In October Sonic Youth co-founder Lee Ranaldo released Last Night on Earth, his excellent second solo LP for Matador Records and first with his new band The Dust (comprised of fellow SY alum Steve Shelley on drums, bassist Tim Lüntzel and Downtown NYC guitar hero Alan Licht). A few weeks earlier the guitarist shared the perspective of a Grateful Dead fan via an illuminating and insightful online review of the 1972 GD concert documentary Sunshine Daydream. In the following conversation, Ranaldo discusses his new band, his Deadhead roots and the possibilities of additional Sonic Youth reissues as well.

How did you come to form The Dust?

When I made the last record, I’d put the songs together and tracked them pretty much on my own with Steve playing drums, and bass. Then I started inviting various friends to come along and play on the tracks. I wasn’t thinking beyond getting an album done—it didn’t occur to me until later that I might be asked to go out and play the songs live.

At that point I enlisted Steve and Alan Licht to help me get a band off the ground. So, really, there wasn’t a ‘band’ to speak of at the time that [2012’s] Between the Time and the Tides was made. But after a year of touring we came together, with Tim Lüntzel on bass, and started to think seriously about finding a name for this new ensemble. Many were thrown out before “The Dust” stuck.

I’ve read that Last Night on Earth is influenced by the Grateful Dead. In what aspects does this influence permeate through the songs on this album and within the interplay of your new band The Dust?

Well, I’ve been debating how much (or little) to make of the Dead’s influence on this record. Some people have such an aversion to the band—as much as some others love them—that it’s a bit of a volatile issue. I make no secret about my own love of The Dead, especially in my youth, mostly thru the 70s when they were in ‘high’ form. And I’ve often drawn parallels between The Dead and SY over the years—in terms of both being bands with three singers/three points of view who were as comfortable playing songs as deep improvisation/exploration.

With all the touring my band did behind Between The Times And The Tides, we really grew together in our playing. I wasn’t used to playing in any rock combo besides SY, in spite of playing lots of ‘abstract music’ with many different improvisers over the years. A band has to achieve a certain balance and shared language to really take off, and it takes some time to get comfortable in a new situation. Especially when treading the delicate line between putting songs across on the one hand, and getting deeply wigged out on the other.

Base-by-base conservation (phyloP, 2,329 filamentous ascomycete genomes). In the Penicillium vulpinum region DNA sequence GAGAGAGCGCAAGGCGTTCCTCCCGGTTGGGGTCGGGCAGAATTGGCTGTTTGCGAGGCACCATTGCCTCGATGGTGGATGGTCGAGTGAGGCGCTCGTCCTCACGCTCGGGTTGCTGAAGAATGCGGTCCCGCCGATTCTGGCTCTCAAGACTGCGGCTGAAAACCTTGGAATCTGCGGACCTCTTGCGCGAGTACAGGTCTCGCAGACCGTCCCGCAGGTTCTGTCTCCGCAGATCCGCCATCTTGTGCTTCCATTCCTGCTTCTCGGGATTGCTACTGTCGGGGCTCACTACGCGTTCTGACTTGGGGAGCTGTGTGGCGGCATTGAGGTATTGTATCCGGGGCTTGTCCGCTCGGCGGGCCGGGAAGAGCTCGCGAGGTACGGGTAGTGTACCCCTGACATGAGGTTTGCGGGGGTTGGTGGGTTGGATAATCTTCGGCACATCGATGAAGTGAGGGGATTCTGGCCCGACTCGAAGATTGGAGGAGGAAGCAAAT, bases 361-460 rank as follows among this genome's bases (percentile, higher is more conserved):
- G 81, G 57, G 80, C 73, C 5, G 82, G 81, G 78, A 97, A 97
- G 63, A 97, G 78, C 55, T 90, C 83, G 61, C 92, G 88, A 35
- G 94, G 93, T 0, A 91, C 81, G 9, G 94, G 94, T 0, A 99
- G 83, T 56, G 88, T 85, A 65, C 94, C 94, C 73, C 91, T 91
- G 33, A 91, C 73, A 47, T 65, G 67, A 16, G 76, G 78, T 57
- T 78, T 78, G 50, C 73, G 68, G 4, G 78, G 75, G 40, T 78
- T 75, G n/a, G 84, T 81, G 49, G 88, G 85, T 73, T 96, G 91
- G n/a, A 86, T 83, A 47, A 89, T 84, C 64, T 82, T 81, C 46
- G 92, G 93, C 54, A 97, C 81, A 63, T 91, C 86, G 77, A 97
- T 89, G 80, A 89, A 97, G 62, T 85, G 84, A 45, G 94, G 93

By the time we came together around the songs I’d written for Last Night On Earth, we were growing pretty tight musically, willing to challenge ourselves with some more open-ended playing. I knew I wanted some of the new songs to have some less structured sections, that could shift and change night by night depending on where the music took us. We spent a lot of time on these songs in the studio— I’m thinking of “The Rising Tide”, “By The Window” and “Blackt Out“—waiting for the right moments to happen, pushing and pulling them in different ways over the course of the recording sessions. Some were further edited into the most ‘ideal’ versions. The flexible nature of these tracks is also why we decided to release the double CD of demos and rehearsals ( _The Rising Tide: Last Night On Earth Demos & Rehearsals+ ). It highlights alternate recordings of some of these songs that went to different places than the album versions did, which were, to us, equally interesting to
listen to.

When did you first get into the Dead and when and where was your first Dead show?

I started listening to The Dead in the late 60s or really early 70s, first with Workingman’s Dead and American Beauty, and shortly thereafter everything I could get my hands on. Europe 72 was a big record for me—it still is—and I started seeing them live just around that time, which was shortly after Pig Pen stopped touring with them, sadly. I suppose the first show I saw was at the Nassau Coliseum, and I was at the Watkins Glen show they did with The Band and The Allman Bros in upstate New York. I did get to see one or two shows where they had the Wall of Sound PA. I didn’t realize what a feat that system was at the time, but I’m glad I got to experience it.

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